The auction company that we use has their website set up where users can search for specific vehicles, and if a given car is on the property, it shows in the inventory -- if it's ready to sell, it'll show an auction date and location, if it's not, it'll show a reason why, something like "hold" or "need title" or whatever. Apparently That Auction Company That We Don't Use doesn't work that way, they only show the cars that are ready to sell. I had hoped to get a look at the Explorer just to see how bad it was damaged just because it didn't really seem like the insurance company was giving the kid a fair deal… I didn't have any luck, but I did end up skimming through a few listings. After I'd checked out a few trucks and looked through all the Towncars, DeVilles, and Fleetwoods just to see if there were any hearses in the bunch, I clicked the little button with the calendar on it and scrolled down to the Tulsa list.

Their auction in Tulsa was on Friday, and the list was set up a lot like the other auction company -- list of cars, thumbnail photo on the left side. I looked through a few cars and trucks, just clicking the ones that looked interesting for whichever reason. I guess I was about a quarter of the way through the list of a couple hundred cars when the though hit me: I wonder what ever came of the car that Kenny & Debbie crashed over here on West 61st Street… I figured I'd finish looking through the rest of the sale listing and then search for Toyota Solaras just to see if it turned up, ya know, unless I got distracted with the phones or something and forgot.

A little further down the list, there was a blue Toyota Solara with a junk title and a biohazard flag.

Oh shit. There's that sick, sad feeling, just like when that "Estate Sale" sign turned up on the corner at 61st & Union.

Now, when I used to see 'em every once in a while, they had a white minivan and a couple burgundy cars. I never saw the Toyota except the little bit of silvery blue that could be seen in the spill of the firetrucks' lights on the television news…

I grew up in the salvage business, I've seen a lot of crashed cars. I've seen some really really bad ones where somebody shows up asking if they can get their stuff out of the car -- even when the cars have the unholy shit knocked out of 'em, I guess I just always harbor the hope that the people might've made it out alright somehow. I'm sure we've had several that nobody walked away from; but there's always that chance, 'cause we really never know, we don't get any backstory unless we buy it from a family member. With auction cars, anything could've happened; driver thrown clear by the impact, car unoccupied at time of impact, who knows, there's always a chance somebody made it out of a really bad one. I walked (eh, stumbled) away from Ford Truck that looked like nobody got out, it can happen, so there's no way to tell.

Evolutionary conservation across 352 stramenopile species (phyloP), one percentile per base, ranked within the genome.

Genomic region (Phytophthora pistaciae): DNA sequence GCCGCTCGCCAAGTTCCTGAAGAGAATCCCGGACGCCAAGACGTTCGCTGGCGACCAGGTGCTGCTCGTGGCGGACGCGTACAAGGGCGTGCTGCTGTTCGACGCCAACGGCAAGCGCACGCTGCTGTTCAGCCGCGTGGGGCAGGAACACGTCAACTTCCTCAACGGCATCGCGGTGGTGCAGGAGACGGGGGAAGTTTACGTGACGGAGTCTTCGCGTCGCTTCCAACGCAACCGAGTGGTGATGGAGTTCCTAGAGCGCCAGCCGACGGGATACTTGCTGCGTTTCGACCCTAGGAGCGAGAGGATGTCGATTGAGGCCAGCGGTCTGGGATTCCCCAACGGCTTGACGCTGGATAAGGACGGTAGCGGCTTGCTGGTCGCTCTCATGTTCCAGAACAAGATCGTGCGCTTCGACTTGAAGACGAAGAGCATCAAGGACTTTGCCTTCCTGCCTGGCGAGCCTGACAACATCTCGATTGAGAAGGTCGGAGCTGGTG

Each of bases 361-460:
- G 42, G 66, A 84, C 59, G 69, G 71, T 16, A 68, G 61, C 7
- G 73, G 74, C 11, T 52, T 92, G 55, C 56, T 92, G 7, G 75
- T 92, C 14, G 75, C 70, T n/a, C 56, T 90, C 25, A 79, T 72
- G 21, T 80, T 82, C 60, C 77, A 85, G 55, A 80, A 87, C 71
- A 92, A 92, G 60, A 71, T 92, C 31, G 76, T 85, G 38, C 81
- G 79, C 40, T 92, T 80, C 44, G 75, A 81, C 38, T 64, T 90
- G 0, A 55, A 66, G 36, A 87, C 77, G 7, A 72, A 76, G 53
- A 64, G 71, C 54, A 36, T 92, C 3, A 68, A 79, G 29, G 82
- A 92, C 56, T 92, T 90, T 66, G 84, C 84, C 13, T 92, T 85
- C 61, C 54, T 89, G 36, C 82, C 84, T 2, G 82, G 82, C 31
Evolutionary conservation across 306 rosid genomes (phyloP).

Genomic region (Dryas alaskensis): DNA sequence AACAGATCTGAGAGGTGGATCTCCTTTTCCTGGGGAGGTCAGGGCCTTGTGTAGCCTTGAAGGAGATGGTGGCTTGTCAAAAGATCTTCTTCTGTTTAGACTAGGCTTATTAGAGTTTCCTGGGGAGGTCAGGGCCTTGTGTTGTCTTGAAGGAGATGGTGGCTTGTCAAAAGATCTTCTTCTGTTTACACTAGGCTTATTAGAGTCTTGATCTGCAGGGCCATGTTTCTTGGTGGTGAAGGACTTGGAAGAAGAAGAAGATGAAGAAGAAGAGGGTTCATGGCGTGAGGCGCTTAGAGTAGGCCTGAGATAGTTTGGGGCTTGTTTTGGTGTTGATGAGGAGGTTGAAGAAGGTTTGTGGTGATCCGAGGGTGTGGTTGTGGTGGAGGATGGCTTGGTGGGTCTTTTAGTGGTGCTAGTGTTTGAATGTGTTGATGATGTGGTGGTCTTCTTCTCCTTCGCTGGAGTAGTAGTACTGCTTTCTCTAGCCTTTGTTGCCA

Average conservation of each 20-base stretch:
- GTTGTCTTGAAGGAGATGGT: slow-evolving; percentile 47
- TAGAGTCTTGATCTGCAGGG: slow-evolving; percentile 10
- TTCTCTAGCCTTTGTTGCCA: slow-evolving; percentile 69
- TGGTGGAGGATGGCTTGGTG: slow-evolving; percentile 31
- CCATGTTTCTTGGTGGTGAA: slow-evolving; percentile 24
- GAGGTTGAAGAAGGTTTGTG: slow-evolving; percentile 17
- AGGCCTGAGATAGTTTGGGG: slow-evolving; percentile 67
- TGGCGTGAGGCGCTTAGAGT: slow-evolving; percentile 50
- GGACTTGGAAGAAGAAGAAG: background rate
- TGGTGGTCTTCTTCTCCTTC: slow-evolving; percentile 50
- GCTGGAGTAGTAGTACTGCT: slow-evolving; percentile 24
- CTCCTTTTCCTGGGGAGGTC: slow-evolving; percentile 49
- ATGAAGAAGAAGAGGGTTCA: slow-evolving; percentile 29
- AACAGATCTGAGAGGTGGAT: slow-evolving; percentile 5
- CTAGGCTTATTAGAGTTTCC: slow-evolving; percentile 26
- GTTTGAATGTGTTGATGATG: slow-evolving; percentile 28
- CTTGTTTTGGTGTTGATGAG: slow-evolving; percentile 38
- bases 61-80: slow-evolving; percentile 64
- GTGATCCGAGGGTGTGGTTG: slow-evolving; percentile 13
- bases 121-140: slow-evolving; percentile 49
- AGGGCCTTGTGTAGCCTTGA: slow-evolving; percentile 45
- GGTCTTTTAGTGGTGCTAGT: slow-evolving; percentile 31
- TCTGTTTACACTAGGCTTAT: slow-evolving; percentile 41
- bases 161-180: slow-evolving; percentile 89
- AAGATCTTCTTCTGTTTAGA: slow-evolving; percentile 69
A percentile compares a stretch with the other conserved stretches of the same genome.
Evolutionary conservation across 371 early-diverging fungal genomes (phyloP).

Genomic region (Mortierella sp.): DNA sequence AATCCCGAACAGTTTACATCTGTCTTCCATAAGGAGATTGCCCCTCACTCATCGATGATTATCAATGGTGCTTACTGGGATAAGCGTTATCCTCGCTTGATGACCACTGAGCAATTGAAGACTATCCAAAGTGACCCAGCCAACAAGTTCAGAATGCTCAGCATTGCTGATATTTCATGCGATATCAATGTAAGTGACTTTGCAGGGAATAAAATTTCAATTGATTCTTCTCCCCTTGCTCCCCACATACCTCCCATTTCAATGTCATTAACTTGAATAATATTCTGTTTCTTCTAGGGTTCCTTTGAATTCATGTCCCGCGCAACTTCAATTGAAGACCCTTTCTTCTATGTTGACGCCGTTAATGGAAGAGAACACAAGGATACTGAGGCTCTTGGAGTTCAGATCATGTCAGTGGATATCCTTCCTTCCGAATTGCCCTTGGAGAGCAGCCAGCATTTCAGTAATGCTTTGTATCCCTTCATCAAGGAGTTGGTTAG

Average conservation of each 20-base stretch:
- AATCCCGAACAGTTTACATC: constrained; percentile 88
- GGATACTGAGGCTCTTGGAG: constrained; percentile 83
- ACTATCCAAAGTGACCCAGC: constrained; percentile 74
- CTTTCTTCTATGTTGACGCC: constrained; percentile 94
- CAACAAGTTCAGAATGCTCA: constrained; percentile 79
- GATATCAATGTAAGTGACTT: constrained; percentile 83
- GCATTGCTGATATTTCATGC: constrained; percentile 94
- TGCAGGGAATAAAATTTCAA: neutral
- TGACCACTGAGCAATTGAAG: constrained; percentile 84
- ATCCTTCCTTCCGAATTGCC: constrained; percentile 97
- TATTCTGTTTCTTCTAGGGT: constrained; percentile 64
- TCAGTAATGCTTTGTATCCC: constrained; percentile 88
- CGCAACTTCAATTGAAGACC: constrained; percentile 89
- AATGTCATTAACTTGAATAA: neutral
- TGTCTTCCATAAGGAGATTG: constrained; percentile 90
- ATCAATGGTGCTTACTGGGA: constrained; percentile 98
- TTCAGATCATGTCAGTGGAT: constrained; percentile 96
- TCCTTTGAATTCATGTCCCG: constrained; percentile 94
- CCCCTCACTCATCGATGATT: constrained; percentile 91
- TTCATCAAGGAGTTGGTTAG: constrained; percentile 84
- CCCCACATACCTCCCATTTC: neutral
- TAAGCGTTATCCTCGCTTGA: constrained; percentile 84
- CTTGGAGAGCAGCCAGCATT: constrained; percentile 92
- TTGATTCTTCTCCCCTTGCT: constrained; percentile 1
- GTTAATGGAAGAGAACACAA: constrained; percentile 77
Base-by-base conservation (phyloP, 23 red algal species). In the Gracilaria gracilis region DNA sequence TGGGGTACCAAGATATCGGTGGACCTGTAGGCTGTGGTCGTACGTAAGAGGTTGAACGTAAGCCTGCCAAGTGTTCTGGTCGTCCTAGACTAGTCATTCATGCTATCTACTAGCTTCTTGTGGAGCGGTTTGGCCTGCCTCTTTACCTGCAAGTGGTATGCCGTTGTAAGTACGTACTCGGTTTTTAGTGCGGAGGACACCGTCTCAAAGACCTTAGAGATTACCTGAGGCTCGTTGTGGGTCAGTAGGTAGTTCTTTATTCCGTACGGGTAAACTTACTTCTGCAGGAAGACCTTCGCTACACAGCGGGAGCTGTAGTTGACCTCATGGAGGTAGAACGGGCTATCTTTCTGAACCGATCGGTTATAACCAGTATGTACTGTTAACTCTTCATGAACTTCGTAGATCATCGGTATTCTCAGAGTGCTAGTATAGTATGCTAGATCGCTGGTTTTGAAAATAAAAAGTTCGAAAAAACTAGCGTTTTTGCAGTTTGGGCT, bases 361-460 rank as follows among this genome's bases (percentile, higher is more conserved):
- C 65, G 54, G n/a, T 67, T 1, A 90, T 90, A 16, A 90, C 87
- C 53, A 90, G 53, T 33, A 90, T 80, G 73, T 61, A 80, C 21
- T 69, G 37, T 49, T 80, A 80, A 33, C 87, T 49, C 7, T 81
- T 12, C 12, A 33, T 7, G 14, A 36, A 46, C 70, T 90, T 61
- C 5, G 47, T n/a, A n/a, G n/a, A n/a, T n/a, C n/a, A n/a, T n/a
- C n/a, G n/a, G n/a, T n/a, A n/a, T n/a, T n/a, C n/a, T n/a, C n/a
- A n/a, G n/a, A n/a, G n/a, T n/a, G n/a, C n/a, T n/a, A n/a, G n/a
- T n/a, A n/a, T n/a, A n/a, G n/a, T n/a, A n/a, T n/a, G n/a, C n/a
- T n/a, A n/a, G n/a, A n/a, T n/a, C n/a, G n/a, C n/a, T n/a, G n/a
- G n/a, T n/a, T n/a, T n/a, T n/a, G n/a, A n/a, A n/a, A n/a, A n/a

When we can know what happened, that makes it completely different.

When belonged to someone we know, that also makes a big difference.

Even without a definite identification on the car, it was a silvery blue Toyota Solara, it was hit really hard, potential fatality hard, and it had been hacked up with the jaws. When I saw the wheelchair still in the back seat, I got that sick and sad feeling even worse -- yip, that's their car. I guess there wouldn't have been any real reason to get it out of there, or maybe the car was wadded up so bad it wouldn't come loose, whatever, I'd say it was a sure sign it was the same car.

When I wrote that post, "The Shit You Been Through," I mentioned having questions that I might not ever know the answers to. Seeing the pictures of the car only left me with one really big question. To crash a car that hard, it takes tremendous speed, way more speed than you'd see from normal folks, driving at night on a little two-lane street among houses with a "day school" on one side and a park with a jogging trail on the other side, having just come through a major intersection with a stoplight. They were almost there, two more turns and then into the driveway, that close to home. To tear the car up that bad, it must've been haulin' serious ass. Haulin'. Serious. Ass.

None of the news articles mentioned who was driving, but one did say there was no evidence of involvement of drugs or alcohol.

My one big question: What if it was that whole Toyota throttle thing? What if…

I guess where I was going with that is that when we hear about that whole throttle thing on the news, it's scary, but it's not personal, it's just somebody on the news. When it's someone you've spent time with, it's heartbreaking, even if you kinda lost touch over the years. It's not just somebody on the news, it's somebody who handed me a cold beer and then made me laugh 'til I couldn't drink it without choking.

It's never too late to send a quick hello to someone from your past -- because when they're gone, they're always gone too soon.